15 Tricks for Successful Budgeting
If you are like many Americans, you have credit card debt. According to Creditcards.com, approximately 37% of all households in the U.S. have unpaid balances on their credit cards. The average credit card debt per borrower in 2019 was reported as $5,554.
Credit card interest is one of the highest types of debt, with annual interest averaging over 17%. If you have a poor credit rating, interest can be more than 24%. This amounts to at least $1,000 in annual interest payments for consumers who carry average revolving credit card debt. Of course, if you pay off cards each month, you won’t pay interest or accrue debt.
In addition to credit card debt, many people have school loans, cars loans and mortgages. However, even frugal Americans can become overwhelmed by debt when faced with medical expenses. Nerd Wallet reports that medical expenses have risen 33% since 2009, outpacing growth in household income.
No matter what type of debt you have, budgeting can help you manage your income, reduce your debt and achieve your financial goals. If you budget realistically, you don’t have to live an austere life. You can plan in fun, entertainment and enjoyment of the things that make life worth living. Here are 15 tips to get your budget under control, get rid of debt and save money.
1. Calculate Your Monthly Income
If you get a regular paycheck, it’s easy to calculate your monthly income. However, if your income is irregular, use a figure that represents your lowest monthly income. Income should include paychecks, Social Security payments, alimony, child support, income from freelancing or any other source of cash that comes into your household.
2. Calculate Your Regular Expenses
Some expenses must be paid every month. Others may be quarterly, annual or irregular. Start with your regular expenses, including:
• Rent or mortgage payments.
• Phone and internet.
• Car loans.
• Transportation costs, including gasoline or public transportation costs.
3. Calculate Occasional Expenses
Calculate occasional expenses, including:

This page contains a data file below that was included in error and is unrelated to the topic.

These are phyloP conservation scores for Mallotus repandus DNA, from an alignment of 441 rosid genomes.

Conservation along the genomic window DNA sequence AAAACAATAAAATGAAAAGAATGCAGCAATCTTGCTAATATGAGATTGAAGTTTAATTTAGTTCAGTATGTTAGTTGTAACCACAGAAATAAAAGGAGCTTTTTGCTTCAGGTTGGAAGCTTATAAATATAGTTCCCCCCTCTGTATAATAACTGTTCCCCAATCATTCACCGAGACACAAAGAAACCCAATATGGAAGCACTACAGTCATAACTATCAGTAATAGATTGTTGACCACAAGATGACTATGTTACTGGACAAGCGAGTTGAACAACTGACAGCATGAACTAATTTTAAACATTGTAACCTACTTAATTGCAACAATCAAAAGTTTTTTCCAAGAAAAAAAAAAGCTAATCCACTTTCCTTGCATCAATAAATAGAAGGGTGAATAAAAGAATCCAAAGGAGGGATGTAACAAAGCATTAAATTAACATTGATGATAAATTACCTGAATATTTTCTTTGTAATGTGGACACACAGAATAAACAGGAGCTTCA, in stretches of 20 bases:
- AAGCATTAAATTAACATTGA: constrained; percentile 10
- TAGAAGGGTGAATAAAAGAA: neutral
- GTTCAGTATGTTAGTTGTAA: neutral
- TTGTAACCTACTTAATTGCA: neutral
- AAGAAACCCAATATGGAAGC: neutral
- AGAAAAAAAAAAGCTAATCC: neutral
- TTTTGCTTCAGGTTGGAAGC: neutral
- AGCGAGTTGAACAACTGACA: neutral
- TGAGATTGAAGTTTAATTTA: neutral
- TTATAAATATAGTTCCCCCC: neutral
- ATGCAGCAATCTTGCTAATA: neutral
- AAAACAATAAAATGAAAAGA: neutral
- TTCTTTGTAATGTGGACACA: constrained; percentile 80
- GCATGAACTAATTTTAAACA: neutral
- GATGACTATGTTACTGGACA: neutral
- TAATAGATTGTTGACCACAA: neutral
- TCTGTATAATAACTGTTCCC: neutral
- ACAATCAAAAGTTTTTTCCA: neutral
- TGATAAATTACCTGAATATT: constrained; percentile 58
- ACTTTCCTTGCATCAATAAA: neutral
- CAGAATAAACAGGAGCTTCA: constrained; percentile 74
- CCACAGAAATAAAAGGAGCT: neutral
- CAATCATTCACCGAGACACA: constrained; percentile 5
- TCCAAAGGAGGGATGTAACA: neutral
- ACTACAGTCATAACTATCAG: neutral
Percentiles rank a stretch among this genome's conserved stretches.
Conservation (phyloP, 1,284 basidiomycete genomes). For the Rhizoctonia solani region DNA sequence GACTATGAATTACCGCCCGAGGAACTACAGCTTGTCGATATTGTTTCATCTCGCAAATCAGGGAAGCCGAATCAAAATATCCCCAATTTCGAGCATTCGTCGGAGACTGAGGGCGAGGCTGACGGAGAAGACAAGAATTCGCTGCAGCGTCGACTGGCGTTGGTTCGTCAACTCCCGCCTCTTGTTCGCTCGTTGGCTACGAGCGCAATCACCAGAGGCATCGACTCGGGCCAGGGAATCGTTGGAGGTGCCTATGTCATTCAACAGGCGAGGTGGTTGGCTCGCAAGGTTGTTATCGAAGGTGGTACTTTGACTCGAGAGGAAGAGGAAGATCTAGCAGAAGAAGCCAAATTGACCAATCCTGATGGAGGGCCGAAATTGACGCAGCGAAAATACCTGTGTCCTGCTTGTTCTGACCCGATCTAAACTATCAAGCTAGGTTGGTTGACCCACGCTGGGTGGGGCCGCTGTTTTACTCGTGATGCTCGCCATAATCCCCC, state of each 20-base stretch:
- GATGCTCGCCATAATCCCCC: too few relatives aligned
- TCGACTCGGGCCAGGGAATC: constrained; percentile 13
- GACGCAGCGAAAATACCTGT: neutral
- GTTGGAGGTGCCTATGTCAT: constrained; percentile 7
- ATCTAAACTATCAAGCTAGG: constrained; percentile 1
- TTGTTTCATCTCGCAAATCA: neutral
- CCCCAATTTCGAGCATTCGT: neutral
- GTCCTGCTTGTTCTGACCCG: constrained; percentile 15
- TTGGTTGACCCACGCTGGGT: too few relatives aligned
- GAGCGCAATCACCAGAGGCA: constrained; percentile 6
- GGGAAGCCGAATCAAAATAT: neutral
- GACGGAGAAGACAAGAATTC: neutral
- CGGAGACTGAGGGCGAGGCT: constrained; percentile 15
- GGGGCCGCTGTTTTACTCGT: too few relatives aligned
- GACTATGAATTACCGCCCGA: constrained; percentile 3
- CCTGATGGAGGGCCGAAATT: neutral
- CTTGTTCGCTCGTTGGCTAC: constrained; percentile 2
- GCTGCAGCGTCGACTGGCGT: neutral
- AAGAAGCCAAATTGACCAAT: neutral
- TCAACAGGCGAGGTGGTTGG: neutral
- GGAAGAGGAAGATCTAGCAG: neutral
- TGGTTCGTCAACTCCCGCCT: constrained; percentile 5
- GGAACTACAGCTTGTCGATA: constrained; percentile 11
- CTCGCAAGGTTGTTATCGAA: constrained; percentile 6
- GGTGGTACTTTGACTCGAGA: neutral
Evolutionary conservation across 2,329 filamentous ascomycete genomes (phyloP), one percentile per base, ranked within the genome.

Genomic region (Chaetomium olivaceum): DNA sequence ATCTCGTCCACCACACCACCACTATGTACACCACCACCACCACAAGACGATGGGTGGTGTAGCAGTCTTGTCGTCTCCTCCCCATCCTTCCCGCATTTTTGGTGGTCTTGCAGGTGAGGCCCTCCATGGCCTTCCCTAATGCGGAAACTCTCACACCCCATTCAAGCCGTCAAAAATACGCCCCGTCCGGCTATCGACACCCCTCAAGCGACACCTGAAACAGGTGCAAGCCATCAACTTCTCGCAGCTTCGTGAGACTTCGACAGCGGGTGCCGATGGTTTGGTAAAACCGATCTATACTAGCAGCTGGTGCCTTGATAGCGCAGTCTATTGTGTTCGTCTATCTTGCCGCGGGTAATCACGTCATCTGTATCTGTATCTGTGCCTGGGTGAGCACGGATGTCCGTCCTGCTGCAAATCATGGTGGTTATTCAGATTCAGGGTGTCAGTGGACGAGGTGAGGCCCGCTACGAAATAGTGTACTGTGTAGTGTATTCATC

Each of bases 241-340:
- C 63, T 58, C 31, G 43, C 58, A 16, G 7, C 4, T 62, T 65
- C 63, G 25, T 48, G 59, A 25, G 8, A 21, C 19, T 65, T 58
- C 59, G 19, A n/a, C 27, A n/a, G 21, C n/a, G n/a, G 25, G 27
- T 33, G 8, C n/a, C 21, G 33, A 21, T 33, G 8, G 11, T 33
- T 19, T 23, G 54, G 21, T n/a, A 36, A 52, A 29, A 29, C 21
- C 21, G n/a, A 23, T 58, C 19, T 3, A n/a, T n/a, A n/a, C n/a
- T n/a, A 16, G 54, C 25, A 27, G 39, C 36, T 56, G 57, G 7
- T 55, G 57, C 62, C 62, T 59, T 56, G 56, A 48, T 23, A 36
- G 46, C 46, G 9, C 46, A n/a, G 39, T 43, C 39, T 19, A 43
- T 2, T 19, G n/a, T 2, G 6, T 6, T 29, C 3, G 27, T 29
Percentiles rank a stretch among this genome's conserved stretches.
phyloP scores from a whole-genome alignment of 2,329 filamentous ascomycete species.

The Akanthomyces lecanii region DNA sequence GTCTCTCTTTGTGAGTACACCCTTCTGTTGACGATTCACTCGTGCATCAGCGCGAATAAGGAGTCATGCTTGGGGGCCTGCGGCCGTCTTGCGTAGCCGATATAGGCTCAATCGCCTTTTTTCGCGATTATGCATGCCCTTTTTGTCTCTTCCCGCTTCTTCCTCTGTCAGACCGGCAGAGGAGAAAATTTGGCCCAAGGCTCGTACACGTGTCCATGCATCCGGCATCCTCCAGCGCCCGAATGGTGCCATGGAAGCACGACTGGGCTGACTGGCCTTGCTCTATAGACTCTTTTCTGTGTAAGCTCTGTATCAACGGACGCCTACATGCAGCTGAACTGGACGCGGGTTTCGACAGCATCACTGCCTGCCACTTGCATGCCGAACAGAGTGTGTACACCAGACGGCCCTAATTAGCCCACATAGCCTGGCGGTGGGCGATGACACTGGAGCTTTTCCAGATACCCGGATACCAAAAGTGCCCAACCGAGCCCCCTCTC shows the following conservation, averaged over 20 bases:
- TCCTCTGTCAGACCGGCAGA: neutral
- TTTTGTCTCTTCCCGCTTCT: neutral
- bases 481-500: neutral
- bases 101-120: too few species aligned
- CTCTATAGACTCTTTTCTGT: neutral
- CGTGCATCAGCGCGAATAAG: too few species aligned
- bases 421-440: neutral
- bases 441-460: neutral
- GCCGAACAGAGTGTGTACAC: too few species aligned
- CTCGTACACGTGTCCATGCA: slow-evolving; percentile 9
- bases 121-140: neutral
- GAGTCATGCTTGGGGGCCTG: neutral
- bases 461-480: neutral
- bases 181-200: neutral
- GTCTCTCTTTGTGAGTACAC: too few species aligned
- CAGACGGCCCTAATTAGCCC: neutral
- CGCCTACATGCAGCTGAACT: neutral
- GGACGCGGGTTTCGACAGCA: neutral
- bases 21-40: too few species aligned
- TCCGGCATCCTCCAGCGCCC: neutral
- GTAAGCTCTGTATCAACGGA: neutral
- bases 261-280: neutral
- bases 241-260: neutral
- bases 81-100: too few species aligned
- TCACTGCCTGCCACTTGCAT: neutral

• Car insurance.
• Car repairs.
• Home repairs.
• Medical expenses, including copayments and medicines.
Although these expenses may not occur every month, you must budget for them. Review your records for the past year to estimate amounts. By setting money aside for irregular items, it’s there when you need it.
4. Write It Down
Write down income and expenses using a spreadsheet, old-fashioned pencil and paper, an app on your computer or phone or any other way you like. Now, subtract expenses from income. If you have a remainder, you financial flexibility. You can plan how to allocate it, such as for savings, projected expenses, personal wishes and contingencies.
If there is no remainder or you have deficit, budgeting will help you find ways to cut expenses and take control of your finances.
5. Create a Budget
After calculating your monthly income and expenses, create a budget. Include items that must be paid each month and those that are not critical, such as entertainment and clothing. Update your budget frequently. To be successful, account for every dollar coming in and going out.
If you have a deficit, look for places to cut expenses and save money. Even small changes add up. Planning meals lets you budget realistically for food. Instead of buying coffee every day at the local coffee shop, make your own. Rather than eating lunch out during the work week, bring food from home.
6. Define Financial Goals
Everyone’s financial goals are different. If you are not in debt, it’s easier to plan both wants and needs. Your age may also dictate how you plan. If you want to buy a house or have a family, planning must take these expenses into account. Saving for a child’s education and retirement are two important goals.